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Raising a Puppy

As far as raising a puppy specifically for IPO, there are a lot of conflicting ideas and theories. In my experience, the key is to keep corrections to a minimum and to slowly introduce the puppy to as many experiences as you can. When socializing the puppy, try to keep the pup's focus on you, the handler, so that he is exposed to people, other animals and the environment, but that those things are not that important.

You can introduce a puppy to focus work and basic positions really easily, just by working him at his mealtimes. With the food rewards and time spent with you, the puppy will not even realize he is working. Puppies learn fast and are always hungry so puppyhood provides an excellent opportunity to start with the clicker. To teach your puppy to focus on you, simply click and reward for eye contact, it helps to sit down when starting this behavior so that the puppy doesn't have to move his neck so far. Gradually extend the time of the eye contact, and then vary it, one time ask for 5 seconds, then 30 seconds, then 2 seconds so the pup is never sure when the reward is coming.

We put together a youtube playlist of work we do with our puppies from 8 weeks to 5 months, click here to watch.

 

Get a crate Far from keeping the puppy "caged", this is a bed for your puppy, a place of safety, peace and quiet and food and chew toys. Keep in mind, dogs are den animals, they like small places to curl up in. In the beginning, throw a dog biscuit or treat in to entice your pup in, and occasionally hide a few pieces inside. Soon your pup will be going in quite happily. You will also need some peace and quiet periodically while knowing that your pup is in a safe place.

 

Get a clicker And learn how to use it - the best way is to go to a class and watch other trainers using the clicker. Reward-based marker training is a great way to start and experiment with your puppy - you will learn the importance of timing and begin to hone your skills. Even if you move to other methods later, the skills you learn with the clicker (such as timing) will be crucial with all training tools.

 

Go to puppy classes I would recommend selecting a class where they don't let all the puppies off leash together. You don't want to risk a bad experience with a boisterous larger puppy. Sometimes the best classes are those with a specific focus like beginners agility. A good class which does NOT emphasize letting the pups play together is excellent socialization and teaches the puppy from a young age that there are going to be other dogs around him all his life, and they are no big deal. In addition, joining a class will require that you take specific time out of your schedule to spend with your pup at the earliest stages of his life. The more positively based classes are best for a first time IPO handler. They help build confidence in the dog - avoiding harsh corrections helps build a good relationship between the pup and his owner. You will also learn basic dog ownership skills and theories of training.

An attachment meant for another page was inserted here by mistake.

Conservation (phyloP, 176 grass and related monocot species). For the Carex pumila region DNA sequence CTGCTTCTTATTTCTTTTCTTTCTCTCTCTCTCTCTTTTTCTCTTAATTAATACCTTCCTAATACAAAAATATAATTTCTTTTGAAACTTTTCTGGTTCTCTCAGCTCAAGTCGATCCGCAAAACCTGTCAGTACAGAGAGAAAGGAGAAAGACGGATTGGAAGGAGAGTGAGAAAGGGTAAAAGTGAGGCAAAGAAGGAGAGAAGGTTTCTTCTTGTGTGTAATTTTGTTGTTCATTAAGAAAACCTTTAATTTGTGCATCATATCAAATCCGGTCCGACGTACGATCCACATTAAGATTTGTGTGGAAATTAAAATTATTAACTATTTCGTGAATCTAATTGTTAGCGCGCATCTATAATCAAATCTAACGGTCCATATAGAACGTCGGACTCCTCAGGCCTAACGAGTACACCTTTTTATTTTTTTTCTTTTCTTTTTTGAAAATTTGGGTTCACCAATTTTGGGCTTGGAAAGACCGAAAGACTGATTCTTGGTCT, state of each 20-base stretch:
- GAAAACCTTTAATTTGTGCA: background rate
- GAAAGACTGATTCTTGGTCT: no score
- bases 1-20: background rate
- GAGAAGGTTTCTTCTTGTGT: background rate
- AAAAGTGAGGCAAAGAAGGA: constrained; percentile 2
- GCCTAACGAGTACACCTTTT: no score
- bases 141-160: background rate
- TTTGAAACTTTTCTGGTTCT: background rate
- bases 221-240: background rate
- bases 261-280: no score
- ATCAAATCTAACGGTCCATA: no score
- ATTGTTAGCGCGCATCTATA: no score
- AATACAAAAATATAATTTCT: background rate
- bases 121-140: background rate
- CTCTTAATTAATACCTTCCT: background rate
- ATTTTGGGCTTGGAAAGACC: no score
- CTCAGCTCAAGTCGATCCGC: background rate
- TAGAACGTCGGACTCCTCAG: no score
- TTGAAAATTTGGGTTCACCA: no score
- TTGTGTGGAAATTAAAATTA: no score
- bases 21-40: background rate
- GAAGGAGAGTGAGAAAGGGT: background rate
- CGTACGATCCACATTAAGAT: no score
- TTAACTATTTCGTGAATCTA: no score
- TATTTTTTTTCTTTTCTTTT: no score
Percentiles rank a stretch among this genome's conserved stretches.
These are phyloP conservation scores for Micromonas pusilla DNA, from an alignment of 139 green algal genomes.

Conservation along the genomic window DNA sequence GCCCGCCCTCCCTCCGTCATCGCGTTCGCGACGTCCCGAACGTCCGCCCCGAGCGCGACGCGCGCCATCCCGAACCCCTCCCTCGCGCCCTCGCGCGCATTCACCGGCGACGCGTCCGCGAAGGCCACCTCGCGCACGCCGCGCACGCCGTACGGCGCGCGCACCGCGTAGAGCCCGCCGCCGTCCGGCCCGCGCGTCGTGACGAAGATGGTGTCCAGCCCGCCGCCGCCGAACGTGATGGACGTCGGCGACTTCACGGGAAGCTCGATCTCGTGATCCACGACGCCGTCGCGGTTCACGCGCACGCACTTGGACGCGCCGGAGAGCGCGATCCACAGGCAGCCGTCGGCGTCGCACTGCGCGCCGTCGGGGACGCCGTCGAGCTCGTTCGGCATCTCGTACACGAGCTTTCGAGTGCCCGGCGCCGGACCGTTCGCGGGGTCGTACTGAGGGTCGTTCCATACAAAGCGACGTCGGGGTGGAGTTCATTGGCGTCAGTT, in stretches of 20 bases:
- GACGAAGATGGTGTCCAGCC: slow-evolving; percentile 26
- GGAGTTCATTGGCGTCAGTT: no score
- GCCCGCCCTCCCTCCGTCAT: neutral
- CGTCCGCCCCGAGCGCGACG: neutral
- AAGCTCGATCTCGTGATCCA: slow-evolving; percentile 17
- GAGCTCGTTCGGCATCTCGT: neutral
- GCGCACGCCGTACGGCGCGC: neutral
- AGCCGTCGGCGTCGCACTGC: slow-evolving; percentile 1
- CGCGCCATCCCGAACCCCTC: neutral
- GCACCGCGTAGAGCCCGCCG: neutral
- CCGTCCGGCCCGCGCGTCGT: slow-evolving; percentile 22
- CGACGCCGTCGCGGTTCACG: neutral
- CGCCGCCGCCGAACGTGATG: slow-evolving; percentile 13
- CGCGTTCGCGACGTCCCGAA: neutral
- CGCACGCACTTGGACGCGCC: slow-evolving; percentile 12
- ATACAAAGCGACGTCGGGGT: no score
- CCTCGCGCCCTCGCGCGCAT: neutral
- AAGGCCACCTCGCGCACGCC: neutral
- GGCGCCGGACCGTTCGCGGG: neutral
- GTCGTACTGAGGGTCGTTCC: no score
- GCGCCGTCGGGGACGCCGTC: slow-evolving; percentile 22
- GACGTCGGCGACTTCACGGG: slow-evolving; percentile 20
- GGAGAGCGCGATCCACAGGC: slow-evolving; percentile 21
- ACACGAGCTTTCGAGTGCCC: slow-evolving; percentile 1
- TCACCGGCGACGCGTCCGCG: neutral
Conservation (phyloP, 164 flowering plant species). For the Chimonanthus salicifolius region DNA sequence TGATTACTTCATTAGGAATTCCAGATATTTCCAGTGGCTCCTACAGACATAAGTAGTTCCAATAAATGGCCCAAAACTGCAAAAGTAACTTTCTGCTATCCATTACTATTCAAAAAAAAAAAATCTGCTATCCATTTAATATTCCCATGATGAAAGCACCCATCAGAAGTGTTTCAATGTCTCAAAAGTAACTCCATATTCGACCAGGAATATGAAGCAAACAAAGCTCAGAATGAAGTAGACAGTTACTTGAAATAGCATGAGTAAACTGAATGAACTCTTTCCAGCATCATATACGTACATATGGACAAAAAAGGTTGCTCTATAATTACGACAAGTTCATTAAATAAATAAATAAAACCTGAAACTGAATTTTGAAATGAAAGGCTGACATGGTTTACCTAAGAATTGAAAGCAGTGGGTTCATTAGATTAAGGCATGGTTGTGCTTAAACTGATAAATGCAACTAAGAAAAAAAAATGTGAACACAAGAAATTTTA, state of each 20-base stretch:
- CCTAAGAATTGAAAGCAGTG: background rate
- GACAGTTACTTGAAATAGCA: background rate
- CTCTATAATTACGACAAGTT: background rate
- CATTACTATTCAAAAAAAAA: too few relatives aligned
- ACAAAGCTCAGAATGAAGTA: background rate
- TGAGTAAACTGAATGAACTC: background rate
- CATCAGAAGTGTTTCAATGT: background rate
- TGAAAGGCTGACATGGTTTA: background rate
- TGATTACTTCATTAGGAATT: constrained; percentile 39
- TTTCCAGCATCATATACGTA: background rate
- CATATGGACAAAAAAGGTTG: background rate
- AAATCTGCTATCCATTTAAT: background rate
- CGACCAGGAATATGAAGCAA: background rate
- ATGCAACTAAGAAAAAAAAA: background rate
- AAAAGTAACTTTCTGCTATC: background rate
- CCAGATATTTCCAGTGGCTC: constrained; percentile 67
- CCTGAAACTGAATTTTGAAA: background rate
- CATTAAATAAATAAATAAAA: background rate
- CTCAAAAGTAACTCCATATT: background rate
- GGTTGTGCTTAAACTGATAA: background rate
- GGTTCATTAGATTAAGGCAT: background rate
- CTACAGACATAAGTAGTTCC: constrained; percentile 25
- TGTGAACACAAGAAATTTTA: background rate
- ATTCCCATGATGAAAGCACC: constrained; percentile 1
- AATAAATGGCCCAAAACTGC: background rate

Socialize, socialize, socialize Take the puppy everywhere with you. Take him to lots of places and see lots of people and objects, if your puppy is a little timid, do this gradually, don't overwhelm him at a park with numerous dogs off-leash. In the early stages, keep in mind that moving slowly with good experiences is more important than proving what a wonderful temperament he has! Socialization for IPO pups is more about exposure than actually interacting with new things. Ideally we want the pup to grow up and ignore everything around him because he has already seen it and it's not as interesting as his training and his handler. Don't encourage or reward the pup if he is showing fear, growling barking or backing up, in any new situations. Give him plenty of praise and/or food when he steps forward. Later in life, the benefits of socialization at a young age will evidence themselves in how well your dog works under distractions and off his home field.

 

Don't leave toys with the puppy all day Encourage your puppy to play with toys, but do not leave them with him. You can leave bones or stuffed kongs to keep him occupied when you are at work, but reserve special balls or tugs for playtime with you. You will want the dog to view the ball/tug as a reward and you as the "fun person who has the toys" to help you with your training later on.

 

Find a mentor Choose a trainer/handler whose dogs work in the way you would like your puppy to work, watch them and ask questions and try with your own dog. Choosing one mentor helps you get started without being confused about all the conflicting advice. As you learn, you can tailor the methods to suit you better.

 

Enjoy your puppy Have fun and take lots of photos and don't get too hung up on the details, do some basic obedience, sit, down, stand, article indication and most importantly focus. Do some scent pads and short tracks and encourage playing with balls and a leather rag. Then let him grow up.

 

 

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